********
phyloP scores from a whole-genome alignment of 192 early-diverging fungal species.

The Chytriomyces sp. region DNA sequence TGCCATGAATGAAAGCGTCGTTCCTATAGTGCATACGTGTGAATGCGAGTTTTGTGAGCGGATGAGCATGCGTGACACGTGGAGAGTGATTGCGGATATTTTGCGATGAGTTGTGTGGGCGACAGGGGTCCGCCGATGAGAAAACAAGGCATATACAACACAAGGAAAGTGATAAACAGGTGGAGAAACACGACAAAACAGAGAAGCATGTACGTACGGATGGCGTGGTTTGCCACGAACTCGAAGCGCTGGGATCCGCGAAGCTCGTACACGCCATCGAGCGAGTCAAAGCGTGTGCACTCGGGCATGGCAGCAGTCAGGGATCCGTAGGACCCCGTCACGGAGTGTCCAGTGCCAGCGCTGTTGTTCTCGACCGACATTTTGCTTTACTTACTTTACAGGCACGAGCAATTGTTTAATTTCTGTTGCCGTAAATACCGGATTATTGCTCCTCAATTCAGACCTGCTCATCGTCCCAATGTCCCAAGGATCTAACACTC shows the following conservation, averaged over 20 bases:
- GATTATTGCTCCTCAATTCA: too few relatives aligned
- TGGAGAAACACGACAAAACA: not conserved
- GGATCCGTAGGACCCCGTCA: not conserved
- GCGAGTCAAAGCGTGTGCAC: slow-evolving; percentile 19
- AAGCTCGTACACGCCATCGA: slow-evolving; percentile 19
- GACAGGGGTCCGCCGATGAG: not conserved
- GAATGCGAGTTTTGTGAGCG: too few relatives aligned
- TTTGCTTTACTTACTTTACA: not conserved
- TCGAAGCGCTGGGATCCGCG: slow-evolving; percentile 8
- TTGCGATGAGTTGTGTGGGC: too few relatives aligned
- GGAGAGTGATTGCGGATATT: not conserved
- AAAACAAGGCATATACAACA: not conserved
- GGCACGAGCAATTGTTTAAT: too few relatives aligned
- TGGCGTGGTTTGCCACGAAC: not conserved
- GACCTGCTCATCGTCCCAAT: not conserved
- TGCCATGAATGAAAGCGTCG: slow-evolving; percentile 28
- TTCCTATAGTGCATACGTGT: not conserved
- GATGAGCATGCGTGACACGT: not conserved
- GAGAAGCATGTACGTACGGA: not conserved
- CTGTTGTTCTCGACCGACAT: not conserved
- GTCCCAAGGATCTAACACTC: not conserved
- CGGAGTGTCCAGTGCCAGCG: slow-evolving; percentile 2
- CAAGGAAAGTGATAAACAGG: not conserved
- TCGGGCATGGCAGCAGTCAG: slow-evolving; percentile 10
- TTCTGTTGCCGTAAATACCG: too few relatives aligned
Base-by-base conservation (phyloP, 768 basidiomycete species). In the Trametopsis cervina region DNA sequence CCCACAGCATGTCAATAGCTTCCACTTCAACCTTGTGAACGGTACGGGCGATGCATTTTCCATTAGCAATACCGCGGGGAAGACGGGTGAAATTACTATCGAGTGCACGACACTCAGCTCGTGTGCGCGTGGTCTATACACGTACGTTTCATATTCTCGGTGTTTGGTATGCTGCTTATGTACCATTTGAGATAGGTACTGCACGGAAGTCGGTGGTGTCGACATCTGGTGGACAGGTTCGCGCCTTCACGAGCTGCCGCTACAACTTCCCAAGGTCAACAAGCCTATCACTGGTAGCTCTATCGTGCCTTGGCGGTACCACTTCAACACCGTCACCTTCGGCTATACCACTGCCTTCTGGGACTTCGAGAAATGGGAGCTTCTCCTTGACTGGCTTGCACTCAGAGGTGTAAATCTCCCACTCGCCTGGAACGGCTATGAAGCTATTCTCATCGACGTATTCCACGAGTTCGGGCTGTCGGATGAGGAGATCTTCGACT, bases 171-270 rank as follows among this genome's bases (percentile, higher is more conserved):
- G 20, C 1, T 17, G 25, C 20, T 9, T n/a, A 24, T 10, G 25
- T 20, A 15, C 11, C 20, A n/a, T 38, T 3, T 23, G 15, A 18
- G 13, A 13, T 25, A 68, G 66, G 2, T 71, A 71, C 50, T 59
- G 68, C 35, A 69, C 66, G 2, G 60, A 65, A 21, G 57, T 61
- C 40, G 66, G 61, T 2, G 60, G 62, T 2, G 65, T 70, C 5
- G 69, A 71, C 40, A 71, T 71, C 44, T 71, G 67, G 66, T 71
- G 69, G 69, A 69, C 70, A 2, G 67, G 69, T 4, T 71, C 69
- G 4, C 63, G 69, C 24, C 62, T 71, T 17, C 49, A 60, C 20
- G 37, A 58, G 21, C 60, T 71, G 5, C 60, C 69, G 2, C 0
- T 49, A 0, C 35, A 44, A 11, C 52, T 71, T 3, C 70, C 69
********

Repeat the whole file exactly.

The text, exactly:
phyloP scores from a whole-genome alignment of 192 early-diverging fungal species.

The Chytriomyces sp. region DNA sequence TGCCATGAATGAAAGCGTCGTTCCTATAGTGCATACGTGTGAATGCGAGTTTTGTGAGCGGATGAGCATGCGTGACACGTGGAGAGTGATTGCGGATATTTTGCGATGAGTTGTGTGGGCGACAGGGGTCCGCCGATGAGAAAACAAGGCATATACAACACAAGGAAAGTGATAAACAGGTGGAGAAACACGACAAAACAGAGAAGCATGTACGTACGGATGGCGTGGTTTGCCACGAACTCGAAGCGCTGGGATCCGCGAAGCTCGTACACGCCATCGAGCGAGTCAAAGCGTGTGCACTCGGGCATGGCAGCAGTCAGGGATCCGTAGGACCCCGTCACGGAGTGTCCAGTGCCAGCGCTGTTGTTCTCGACCGACATTTTGCTTTACTTACTTTACAGGCACGAGCAATTGTTTAATTTCTGTTGCCGTAAATACCGGATTATTGCTCCTCAATTCAGACCTGCTCATCGTCCCAATGTCCCAAGGATCTAACACTC shows the following conservation, averaged over 20 bases:
- GATTATTGCTCCTCAATTCA: too few relatives aligned
- TGGAGAAACACGACAAAACA: not conserved
- GGATCCGTAGGACCCCGTCA: not conserved
- GCGAGTCAAAGCGTGTGCAC: slow-evolving; percentile 19
- AAGCTCGTACACGCCATCGA: slow-evolving; percentile 19
- GACAGGGGTCCGCCGATGAG: not conserved
- GAATGCGAGTTTTGTGAGCG: too few relatives aligned
- TTTGCTTTACTTACTTTACA: not conserved
- TCGAAGCGCTGGGATCCGCG: slow-evolving; percentile 8
- TTGCGATGAGTTGTGTGGGC: too few relatives aligned
- GGAGAGTGATTGCGGATATT: not conserved
- AAAACAAGGCATATACAACA: not conserved
- GGCACGAGCAATTGTTTAAT: too few relatives aligned
- TGGCGTGGTTTGCCACGAAC: not conserved
- GACCTGCTCATCGTCCCAAT: not conserved
- TGCCATGAATGAAAGCGTCG: slow-evolving; percentile 28
- TTCCTATAGTGCATACGTGT: not conserved
- GATGAGCATGCGTGACACGT: not conserved
- GAGAAGCATGTACGTACGGA: not conserved
- CTGTTGTTCTCGACCGACAT: not conserved
- GTCCCAAGGATCTAACACTC: not conserved
- CGGAGTGTCCAGTGCCAGCG: slow-evolving; percentile 2
- CAAGGAAAGTGATAAACAGG: not conserved
- TCGGGCATGGCAGCAGTCAG: slow-evolving; percentile 10
- TTCTGTTGCCGTAAATACCG: too few relatives aligned
Base-by-base conservation (phyloP, 768 basidiomycete species). In the Trametopsis cervina region DNA sequence CCCACAGCATGTCAATAGCTTCCACTTCAACCTTGTGAACGGTACGGGCGATGCATTTTCCATTAGCAATACCGCGGGGAAGACGGGTGAAATTACTATCGAGTGCACGACACTCAGCTCGTGTGCGCGTGGTCTATACACGTACGTTTCATATTCTCGGTGTTTGGTATGCTGCTTATGTACCATTTGAGATAGGTACTGCACGGAAGTCGGTGGTGTCGACATCTGGTGGACAGGTTCGCGCCTTCACGAGCTGCCGCTACAACTTCCCAAGGTCAACAAGCCTATCACTGGTAGCTCTATCGTGCCTTGGCGGTACCACTTCAACACCGTCACCTTCGGCTATACCACTGCCTTCTGGGACTTCGAGAAATGGGAGCTTCTCCTTGACTGGCTTGCACTCAGAGGTGTAAATCTCCCACTCGCCTGGAACGGCTATGAAGCTATTCTCATCGACGTATTCCACGAGTTCGGGCTGTCGGATGAGGAGATCTTCGACT, bases 171-270 rank as follows among this genome's bases (percentile, higher is more conserved):
- G 20, C 1, T 17, G 25, C 20, T 9, T n/a, A 24, T 10, G 25
- T 20, A 15, C 11, C 20, A n/a, T 38, T 3, T 23, G 15, A 18
- G 13, A 13, T 25, A 68, G 66, G 2, T 71, A 71, C 50, T 59
- G 68, C 35, A 69, C 66, G 2, G 60, A 65, A 21, G 57, T 61
- C 40, G 66, G 61, T 2, G 60, G 62, T 2, G 65, T 70, C 5
- G 69, A 71, C 40, A 71, T 71, C 44, T 71, G 67, G 66, T 71
- G 69, G 69, A 69, C 70, A 2, G 67, G 69, T 4, T 71, C 69
- G 4, C 63, G 69, C 24, C 62, T 71, T 17, C 49, A 60, C 20
- G 37, A 58, G 21, C 60, T 71, G 5, C 60, C 69, G 2, C 0
- T 49, A 0, C 35, A 44, A 11, C 52, T 71, T 3, C 70, C 69